Your waiter does not want to know if you are having a nice day or still “working” on your dinner, and the proprietor of that delicious bakery cares only that you greet him with a proper “Bonjour” upon entering, not what you think of the croissants.
The codes are often unspoken, at least to non-natives. You may think you know the rules to get along and then discover you read the operating manual all wrong. Invited to a dinner at the home of French friends, you show up at the appointed hour of 8:30 p.m.—to find the hostess drying her hair and the host still in jeans. The French guests all turn up half an hour later.
Until a few years ago, politicians, almost all of them male, could carry on affairs with impunity, even with underage women. They were left alone by the press on the grounds that everyone has a right to a “secret garden.” Francois Mitterrand, president in the 1980s, raised a second family with the full knowledge of the political and journalistic elite, but not a word appeared in public until he died.
“Knowledge is power,” Thomas Jefferson often said. In France, it’s the other way around: Power comes from withholding knowledge. The public deserves to know as little as possible. The government, for instance, does not record statistics about minorities. There are no figures on the country’s black population, or Muslims. It makes it rather difficult to keep records of racial discrimination in, say, employment.
There are whole categories of people, too, who hide in plain sight. Prostitutes in the Bois de Boulogne, a huge park west of the city, offer their services along the principal avenue even in daytime. Most of them are from eastern European countries, and not all knew what they were getting into when they arrived here. Not far from them is the Polo de Paris, an exclusive club, hidden behind high hedges, where the wealthy lunch at tables next to the field and gossip between chukkers.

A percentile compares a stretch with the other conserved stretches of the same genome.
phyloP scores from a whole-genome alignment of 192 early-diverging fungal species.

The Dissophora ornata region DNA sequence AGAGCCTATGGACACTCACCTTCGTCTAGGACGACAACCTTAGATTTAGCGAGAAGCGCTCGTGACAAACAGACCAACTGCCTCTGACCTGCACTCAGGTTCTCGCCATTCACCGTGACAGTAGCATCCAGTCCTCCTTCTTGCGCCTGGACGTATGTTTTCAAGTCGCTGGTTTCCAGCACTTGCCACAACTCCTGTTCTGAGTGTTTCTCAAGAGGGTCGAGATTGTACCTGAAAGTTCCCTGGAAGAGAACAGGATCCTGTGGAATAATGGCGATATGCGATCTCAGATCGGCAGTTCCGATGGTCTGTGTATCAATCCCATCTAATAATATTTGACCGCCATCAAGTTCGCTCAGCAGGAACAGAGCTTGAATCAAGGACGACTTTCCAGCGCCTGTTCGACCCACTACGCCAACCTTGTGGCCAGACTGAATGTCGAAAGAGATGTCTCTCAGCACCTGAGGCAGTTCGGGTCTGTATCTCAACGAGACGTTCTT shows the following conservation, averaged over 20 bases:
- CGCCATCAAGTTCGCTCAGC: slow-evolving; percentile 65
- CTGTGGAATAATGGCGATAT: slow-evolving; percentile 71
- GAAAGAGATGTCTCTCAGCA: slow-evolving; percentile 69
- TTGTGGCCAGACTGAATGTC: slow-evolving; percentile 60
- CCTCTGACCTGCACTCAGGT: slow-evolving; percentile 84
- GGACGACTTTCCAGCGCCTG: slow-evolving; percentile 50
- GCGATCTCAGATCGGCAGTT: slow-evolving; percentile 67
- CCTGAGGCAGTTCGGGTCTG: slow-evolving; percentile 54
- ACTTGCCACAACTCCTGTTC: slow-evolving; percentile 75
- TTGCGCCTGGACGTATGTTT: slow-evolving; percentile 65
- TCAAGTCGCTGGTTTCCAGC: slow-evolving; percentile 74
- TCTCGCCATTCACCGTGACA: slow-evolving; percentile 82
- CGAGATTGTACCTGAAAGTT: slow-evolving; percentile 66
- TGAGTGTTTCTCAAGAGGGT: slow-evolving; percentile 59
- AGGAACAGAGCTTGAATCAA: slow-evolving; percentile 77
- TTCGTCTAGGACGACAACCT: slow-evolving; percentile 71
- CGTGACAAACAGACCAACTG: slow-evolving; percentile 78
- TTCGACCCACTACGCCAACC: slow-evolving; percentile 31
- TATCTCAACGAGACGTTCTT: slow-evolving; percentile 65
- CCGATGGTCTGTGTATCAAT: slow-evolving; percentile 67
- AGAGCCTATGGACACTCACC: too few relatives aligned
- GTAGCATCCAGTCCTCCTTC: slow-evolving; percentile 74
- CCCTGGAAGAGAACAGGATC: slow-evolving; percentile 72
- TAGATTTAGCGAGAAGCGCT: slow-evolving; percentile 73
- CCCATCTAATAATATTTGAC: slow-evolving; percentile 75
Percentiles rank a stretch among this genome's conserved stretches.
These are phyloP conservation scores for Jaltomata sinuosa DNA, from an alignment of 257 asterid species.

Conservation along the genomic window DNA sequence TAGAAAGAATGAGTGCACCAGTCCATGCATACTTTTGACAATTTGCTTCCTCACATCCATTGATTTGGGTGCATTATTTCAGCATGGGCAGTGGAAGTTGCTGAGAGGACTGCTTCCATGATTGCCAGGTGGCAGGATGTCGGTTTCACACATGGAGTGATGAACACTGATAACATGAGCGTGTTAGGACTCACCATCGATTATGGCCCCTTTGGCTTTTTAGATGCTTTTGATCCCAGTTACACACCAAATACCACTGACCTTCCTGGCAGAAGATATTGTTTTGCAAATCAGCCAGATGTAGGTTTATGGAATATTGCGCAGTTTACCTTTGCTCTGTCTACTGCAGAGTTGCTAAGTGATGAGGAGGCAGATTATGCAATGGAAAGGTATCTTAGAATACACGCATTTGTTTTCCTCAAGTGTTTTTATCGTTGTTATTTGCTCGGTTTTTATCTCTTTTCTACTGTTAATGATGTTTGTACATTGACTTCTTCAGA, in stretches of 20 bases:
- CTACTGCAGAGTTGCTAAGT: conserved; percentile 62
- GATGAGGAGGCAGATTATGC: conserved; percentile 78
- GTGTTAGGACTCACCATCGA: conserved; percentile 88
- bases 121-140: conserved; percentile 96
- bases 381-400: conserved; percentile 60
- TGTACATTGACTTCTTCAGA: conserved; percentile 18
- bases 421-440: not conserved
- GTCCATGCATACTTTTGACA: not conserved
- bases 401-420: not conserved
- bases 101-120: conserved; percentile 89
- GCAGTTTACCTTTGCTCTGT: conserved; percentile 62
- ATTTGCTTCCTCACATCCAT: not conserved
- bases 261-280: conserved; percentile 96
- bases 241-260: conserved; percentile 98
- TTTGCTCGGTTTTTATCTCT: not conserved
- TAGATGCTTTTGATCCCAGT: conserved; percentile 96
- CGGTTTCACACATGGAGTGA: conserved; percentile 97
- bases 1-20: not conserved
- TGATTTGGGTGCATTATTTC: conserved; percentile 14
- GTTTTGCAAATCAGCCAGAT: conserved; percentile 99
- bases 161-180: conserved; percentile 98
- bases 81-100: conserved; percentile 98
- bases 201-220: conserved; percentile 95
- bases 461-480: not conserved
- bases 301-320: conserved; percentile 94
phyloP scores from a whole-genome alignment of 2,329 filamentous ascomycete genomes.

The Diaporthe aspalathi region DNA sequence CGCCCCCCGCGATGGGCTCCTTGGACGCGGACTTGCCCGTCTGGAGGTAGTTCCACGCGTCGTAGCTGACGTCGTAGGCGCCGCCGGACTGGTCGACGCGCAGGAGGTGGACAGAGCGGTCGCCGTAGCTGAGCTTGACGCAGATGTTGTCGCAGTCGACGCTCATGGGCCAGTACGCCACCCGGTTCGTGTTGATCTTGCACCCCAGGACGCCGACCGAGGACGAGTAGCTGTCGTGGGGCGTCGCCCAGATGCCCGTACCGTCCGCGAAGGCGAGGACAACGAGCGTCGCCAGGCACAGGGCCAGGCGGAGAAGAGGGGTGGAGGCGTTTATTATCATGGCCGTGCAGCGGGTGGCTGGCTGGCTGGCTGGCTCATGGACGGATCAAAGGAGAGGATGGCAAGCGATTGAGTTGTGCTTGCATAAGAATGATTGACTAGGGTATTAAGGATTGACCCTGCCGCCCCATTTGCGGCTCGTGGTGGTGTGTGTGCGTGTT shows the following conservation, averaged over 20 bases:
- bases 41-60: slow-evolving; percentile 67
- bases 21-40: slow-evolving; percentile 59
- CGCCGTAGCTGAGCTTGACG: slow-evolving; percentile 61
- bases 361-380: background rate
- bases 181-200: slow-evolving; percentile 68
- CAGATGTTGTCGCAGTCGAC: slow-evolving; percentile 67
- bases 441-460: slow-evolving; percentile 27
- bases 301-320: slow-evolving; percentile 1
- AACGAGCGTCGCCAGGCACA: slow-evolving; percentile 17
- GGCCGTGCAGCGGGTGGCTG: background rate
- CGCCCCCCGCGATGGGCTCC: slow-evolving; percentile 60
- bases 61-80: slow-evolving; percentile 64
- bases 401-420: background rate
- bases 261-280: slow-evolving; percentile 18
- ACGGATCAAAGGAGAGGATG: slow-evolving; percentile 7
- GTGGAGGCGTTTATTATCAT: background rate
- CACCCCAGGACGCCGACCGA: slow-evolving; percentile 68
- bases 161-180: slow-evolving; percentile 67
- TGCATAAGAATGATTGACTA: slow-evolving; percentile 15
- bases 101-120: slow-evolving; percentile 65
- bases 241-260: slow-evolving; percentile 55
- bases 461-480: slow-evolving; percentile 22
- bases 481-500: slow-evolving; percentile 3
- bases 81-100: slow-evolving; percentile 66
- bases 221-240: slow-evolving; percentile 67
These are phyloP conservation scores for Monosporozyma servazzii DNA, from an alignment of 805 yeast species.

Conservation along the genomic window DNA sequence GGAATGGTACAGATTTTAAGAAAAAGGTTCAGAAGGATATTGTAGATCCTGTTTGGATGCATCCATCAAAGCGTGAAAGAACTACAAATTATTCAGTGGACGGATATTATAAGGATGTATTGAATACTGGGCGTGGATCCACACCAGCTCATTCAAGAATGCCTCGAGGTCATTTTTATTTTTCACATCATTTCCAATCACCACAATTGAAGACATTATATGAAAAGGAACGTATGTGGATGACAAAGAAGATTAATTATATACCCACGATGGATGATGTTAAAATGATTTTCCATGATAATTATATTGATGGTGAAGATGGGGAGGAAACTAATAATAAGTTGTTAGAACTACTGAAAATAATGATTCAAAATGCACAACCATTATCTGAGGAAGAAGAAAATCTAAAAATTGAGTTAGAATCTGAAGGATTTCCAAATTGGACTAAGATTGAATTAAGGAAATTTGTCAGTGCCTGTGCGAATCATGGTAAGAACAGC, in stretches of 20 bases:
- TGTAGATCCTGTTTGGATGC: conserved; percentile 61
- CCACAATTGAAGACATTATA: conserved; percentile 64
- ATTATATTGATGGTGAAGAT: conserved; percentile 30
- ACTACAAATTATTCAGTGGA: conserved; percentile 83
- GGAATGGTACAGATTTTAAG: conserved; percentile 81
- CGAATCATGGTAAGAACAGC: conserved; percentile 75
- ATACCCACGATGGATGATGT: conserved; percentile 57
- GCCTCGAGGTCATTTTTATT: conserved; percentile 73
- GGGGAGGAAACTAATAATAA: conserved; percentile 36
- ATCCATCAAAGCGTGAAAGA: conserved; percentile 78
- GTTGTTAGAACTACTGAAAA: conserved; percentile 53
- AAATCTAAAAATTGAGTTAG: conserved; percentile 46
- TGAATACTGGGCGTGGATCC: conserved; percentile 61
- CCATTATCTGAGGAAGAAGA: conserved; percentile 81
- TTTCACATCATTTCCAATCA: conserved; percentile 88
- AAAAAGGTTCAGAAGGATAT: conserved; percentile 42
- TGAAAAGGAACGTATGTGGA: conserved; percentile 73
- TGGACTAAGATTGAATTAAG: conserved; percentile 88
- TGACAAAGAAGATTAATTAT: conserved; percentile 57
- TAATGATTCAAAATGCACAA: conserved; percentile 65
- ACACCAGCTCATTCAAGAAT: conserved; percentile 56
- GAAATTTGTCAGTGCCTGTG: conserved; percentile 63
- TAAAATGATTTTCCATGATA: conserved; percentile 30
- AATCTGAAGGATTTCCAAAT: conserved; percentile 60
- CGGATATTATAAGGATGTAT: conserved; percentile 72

Have you ever visited the Eiffel Tower and noticed the dark-skinned souvenir vendors? They stand by the blankets that display their wares, hawking tinny version of the real thing and keeping an eye out for the cops in case they need to grab their blankets and run.
I’ve talked to them. They come from real countries—Cameroon, Ivory Coast, Togo, Senegal—and have real stories. So does the one-man band who plays his instruments just outside the Tuileries park as tourists drop coins into his upturned hat. Have you ever ridden a public Métro or bus in Paris and wondered how the driver can bear to ply the same route every day? I can assure you, very few in Paris have asked themselves that question.
Whole neighborhoods in Paris are secrets, too, except, mostly, for those who live there. They boast vibrant street art, fantastic Ethiopian and Afghan restaurants, incredibly cheap open-air markets selling halal meat and very tacky discount stores with amazing bargains. I don’t see a lot of foreign tourists there.
And these ethnic quartiers are just as French as the Champs-Élysées. Walking through the Goutte d’Or (Drop of Gold) area in northeastern Paris with some friends a couple of years ago, I approached a Black vendor and asked the price of his papayas.
He reared back.
“Madame!” he snapped. “You didn’t say ‘Bonjour.’” Fair enough. I did, and then bought a couple papayas.